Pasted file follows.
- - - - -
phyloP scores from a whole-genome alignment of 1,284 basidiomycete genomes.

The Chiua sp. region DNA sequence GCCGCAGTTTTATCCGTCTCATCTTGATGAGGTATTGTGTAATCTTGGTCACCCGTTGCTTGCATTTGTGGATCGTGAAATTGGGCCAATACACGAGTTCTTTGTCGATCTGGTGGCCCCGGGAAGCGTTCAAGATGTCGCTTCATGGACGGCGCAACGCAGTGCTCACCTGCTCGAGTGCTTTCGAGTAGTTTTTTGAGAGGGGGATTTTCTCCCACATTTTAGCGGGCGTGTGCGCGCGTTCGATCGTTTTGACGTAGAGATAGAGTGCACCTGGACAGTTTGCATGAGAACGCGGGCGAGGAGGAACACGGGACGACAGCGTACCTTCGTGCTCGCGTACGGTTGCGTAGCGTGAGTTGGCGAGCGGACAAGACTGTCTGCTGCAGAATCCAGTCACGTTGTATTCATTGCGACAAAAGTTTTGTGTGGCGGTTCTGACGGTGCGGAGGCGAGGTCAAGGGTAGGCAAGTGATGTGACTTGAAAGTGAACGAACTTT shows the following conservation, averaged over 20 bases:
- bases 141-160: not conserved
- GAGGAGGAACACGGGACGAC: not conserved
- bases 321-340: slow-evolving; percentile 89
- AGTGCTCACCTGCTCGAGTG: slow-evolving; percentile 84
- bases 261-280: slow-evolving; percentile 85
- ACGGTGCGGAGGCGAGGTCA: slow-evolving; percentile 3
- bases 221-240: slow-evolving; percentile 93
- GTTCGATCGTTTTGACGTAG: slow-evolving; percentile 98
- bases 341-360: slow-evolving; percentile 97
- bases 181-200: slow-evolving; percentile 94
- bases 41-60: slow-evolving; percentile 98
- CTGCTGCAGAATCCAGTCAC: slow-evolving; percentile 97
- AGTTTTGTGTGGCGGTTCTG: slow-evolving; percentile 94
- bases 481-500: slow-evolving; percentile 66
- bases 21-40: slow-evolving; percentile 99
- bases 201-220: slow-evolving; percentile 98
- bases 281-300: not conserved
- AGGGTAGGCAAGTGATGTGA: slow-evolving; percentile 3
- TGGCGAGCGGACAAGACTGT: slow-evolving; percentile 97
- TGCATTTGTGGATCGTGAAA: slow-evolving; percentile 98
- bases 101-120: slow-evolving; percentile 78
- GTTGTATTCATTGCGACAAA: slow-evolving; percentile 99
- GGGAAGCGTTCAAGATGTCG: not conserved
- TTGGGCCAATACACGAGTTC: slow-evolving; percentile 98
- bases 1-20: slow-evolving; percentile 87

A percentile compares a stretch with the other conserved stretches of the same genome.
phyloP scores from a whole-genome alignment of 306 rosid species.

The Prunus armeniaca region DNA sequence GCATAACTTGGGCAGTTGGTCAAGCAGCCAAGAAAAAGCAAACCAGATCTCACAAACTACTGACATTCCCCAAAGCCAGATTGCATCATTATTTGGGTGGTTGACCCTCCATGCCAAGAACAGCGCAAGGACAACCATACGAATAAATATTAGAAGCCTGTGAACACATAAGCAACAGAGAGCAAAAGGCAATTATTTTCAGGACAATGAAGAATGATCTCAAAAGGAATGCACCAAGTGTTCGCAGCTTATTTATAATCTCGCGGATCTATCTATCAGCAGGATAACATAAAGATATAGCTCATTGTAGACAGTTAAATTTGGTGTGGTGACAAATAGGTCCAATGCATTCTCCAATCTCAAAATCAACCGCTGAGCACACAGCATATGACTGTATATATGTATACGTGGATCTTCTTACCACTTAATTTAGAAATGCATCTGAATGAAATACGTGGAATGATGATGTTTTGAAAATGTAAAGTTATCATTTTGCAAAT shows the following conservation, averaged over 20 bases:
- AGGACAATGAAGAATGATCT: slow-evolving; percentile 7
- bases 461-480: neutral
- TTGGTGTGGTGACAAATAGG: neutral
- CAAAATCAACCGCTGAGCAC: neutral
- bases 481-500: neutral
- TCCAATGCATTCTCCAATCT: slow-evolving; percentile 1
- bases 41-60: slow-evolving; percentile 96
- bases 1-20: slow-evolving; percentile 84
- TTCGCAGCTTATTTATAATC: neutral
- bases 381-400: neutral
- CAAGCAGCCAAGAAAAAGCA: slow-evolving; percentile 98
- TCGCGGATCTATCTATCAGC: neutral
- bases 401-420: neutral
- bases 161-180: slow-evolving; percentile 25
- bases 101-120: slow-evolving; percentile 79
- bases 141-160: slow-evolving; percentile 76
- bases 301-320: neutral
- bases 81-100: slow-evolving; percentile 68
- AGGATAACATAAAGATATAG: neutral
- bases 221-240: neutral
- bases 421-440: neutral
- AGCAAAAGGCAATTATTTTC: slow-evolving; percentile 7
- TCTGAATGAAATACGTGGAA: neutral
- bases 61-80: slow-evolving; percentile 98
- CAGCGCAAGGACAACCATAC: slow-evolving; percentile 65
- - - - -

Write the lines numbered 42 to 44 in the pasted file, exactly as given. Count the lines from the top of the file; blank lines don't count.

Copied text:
- TCGCGGATCTATCTATCAGC: neutral
- bases 401-420: neutral
- bases 161-180: slow-evolving; percentile 25